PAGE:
Why would anyone want to use a bulky network cable when they could just use Wi-Fi? This question is often asked, but not so often correctly answered or explained. Due to various factors like marketing campaigns, false advertising, and a general lack of awareness, wireless technology is often misunderstood. Let’s take a look at the advantages and disadvantages of both technologies and understand when and where they work best. Because the truth is, one is not better than the other overall; it always comes down to the specific scenario and one of the two will always be more appropriate for that scenario.
The Ethernet method for connecting to the internet has been around for decades. It belongs to the family of LAN cables in the IEEE 802.3 standard and has seen an improvement over the years from 1.25Mbit/s throughput to an impressive Gigabit(1000Mbit/s) throughput. There’s even an astounding 40GBASE-T standard in the works capable of 40 Gbit/s for as long as 30m. The most common (and standardized) versions of Ethernet that are used today fall into the realm of 10 Mbit/s, 100 Mbit/s, or 1000 Mbit/s. With that in mind, there should never be a question of whether Ethernet is incredibly capable (fast), or even very practical in everyday applications. What matters here is how Ethernet delivers your connection.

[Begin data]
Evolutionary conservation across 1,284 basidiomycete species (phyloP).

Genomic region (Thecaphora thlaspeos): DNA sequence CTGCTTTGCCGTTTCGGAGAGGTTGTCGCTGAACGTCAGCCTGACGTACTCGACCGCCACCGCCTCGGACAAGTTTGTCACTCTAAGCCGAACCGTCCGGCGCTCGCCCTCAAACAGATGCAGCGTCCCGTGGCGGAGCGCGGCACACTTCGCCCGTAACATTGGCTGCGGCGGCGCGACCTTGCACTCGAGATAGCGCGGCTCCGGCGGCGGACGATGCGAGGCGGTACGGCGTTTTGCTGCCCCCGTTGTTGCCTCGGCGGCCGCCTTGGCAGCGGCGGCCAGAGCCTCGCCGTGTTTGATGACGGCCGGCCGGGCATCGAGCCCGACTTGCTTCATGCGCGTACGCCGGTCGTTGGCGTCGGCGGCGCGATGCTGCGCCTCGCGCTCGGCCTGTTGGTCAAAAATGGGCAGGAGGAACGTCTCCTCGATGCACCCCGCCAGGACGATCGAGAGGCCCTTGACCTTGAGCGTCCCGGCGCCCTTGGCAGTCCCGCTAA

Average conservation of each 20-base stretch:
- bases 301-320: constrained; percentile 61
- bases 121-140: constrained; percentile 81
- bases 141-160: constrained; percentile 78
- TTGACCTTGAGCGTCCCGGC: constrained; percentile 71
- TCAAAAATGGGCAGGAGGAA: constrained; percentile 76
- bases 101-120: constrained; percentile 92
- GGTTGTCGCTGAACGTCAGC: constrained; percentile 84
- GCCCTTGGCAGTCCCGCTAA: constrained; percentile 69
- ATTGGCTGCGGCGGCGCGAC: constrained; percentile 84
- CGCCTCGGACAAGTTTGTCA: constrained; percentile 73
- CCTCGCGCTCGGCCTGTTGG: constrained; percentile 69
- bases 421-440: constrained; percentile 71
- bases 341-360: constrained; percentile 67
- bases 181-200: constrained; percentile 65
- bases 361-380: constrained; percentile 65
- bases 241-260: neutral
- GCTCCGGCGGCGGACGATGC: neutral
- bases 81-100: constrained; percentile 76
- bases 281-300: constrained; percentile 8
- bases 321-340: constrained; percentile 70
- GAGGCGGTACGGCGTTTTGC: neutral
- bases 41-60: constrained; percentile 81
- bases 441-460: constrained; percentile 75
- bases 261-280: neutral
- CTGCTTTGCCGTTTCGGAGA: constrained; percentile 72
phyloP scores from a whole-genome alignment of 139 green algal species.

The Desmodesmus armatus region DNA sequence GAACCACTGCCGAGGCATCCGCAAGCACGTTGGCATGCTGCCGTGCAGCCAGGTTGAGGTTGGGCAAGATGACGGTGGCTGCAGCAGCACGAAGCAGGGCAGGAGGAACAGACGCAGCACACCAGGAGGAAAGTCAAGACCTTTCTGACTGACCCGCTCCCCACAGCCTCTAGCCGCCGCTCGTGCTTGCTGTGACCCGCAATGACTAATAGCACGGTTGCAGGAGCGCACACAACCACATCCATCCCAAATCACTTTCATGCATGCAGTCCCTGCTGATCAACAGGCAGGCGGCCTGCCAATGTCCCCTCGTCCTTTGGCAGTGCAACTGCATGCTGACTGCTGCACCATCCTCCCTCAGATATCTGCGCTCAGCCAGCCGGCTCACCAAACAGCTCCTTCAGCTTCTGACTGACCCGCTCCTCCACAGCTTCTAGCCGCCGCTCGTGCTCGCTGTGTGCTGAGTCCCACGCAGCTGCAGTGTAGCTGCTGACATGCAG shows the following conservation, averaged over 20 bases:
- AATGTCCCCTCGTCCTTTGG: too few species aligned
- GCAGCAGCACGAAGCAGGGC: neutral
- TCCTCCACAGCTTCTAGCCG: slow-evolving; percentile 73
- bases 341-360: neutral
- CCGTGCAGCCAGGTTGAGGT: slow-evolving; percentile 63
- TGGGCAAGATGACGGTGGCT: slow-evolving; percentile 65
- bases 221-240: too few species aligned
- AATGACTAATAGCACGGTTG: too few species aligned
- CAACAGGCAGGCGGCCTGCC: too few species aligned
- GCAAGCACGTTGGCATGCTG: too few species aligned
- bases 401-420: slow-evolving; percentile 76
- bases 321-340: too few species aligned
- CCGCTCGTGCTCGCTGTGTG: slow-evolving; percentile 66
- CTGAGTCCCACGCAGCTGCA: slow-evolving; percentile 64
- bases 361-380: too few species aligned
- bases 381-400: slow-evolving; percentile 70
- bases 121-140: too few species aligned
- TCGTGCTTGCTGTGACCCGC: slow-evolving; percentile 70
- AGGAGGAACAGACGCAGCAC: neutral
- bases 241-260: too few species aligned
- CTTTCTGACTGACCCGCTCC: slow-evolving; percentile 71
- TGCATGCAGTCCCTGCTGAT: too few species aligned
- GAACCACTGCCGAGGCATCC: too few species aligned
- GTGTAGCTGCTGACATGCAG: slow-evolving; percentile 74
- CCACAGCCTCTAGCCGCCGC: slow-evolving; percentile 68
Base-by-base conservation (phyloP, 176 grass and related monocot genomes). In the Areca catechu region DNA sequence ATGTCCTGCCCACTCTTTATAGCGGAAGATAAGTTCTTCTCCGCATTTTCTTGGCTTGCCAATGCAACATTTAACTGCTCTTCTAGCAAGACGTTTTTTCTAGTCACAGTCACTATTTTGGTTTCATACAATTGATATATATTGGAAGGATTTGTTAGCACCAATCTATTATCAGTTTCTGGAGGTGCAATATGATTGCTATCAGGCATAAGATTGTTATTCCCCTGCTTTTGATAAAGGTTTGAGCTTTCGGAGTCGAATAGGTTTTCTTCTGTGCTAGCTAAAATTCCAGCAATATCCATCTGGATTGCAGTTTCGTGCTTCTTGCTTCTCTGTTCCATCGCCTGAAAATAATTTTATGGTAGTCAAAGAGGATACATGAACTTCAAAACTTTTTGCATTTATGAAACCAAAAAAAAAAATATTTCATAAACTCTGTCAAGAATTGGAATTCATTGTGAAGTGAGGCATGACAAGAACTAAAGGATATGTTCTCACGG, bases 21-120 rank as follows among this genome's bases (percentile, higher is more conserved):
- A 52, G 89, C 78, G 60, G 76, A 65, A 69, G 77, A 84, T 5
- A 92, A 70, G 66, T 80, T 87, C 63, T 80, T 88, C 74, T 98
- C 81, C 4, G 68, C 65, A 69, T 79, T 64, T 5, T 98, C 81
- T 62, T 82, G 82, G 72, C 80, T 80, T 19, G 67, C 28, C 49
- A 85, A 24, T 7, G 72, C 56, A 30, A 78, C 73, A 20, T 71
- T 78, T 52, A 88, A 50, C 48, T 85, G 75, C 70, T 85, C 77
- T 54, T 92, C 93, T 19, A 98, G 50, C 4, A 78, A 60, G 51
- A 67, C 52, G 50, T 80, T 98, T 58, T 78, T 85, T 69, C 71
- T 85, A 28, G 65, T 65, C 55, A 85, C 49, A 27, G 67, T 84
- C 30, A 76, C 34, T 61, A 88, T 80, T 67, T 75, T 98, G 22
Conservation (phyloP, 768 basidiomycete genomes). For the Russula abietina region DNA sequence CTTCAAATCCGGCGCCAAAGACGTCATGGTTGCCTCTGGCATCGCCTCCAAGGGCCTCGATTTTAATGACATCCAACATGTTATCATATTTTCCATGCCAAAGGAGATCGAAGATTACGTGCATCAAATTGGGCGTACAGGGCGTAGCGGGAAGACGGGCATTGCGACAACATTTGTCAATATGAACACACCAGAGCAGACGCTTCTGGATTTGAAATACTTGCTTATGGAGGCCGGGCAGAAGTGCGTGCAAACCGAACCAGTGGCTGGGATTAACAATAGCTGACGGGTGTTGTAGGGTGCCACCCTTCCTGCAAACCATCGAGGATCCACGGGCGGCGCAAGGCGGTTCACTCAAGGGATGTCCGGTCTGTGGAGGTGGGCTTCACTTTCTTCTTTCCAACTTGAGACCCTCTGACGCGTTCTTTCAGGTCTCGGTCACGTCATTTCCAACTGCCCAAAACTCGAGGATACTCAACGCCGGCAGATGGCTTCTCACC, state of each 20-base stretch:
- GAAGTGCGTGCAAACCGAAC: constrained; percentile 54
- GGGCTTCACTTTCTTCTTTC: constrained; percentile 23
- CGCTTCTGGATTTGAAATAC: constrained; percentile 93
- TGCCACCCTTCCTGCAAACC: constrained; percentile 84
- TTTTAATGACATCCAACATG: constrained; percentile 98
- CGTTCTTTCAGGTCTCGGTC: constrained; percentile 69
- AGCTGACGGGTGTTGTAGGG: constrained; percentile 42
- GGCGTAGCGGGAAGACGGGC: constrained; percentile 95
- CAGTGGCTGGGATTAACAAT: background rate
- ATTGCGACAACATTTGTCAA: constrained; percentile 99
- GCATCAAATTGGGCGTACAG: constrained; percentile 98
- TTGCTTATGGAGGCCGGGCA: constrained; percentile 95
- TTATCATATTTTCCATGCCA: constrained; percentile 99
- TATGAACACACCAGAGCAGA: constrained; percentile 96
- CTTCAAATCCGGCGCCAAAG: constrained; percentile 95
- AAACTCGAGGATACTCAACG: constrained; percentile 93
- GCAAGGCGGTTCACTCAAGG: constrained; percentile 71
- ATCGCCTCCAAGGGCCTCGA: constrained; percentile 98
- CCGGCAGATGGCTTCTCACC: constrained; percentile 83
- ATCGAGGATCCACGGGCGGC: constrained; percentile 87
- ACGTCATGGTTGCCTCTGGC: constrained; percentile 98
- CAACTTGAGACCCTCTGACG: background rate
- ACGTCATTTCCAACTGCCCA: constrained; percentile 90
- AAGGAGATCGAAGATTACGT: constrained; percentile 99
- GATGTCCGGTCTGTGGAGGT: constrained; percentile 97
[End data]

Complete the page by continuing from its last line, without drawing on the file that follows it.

Ethernet is simply a name given to “network” cables. There are many types of cables often identified by their category(CAT5, CAT5e, etc). Currently, CAT5e cables are the unofficial standard and boast the most widespread use. The major distinction here is that using Ethernet requires installing physical cabling, having to account for safety standards, using the right type of cabling, and a bit of planning in your effort to install them neatly and properly. But what you get out of having to do all of that is a guarantee of not just the fastest possible bandwidth, but also the most reliable connection.
The Wi-Fi method for connecting to the internet has been around for a lot less time, but has quickly taken to being massively popularized and widespread for the utility it provides its users. The Wi-Fi or WLAN(Wireless Local Area Network) class of connectivity is based on the IEEE 802.11 standards and has also seen a marked improvement since its inception. There have been different transmission frequencies of the Wi-Fi signal (802.11 a/b/g/n/ac) that span from about 11 Mbit/s to about 1,300 Mbit/s. But the 1,300 Mbit/s is a brand new technology that a vast majority of people are not even aware of yet. Most people exist in the 802.11 b/g/n range which basically translates to 11 Mbit/s, 54 Mbit/s, or 600 Mbit/s, respectively. So, already you can see that there’s a sizeable lack of speed when comparing the most common Wi-Fi technologies to the most common Ethernet technologies. But we haven’t even gotten into the how of wireless transmission yet.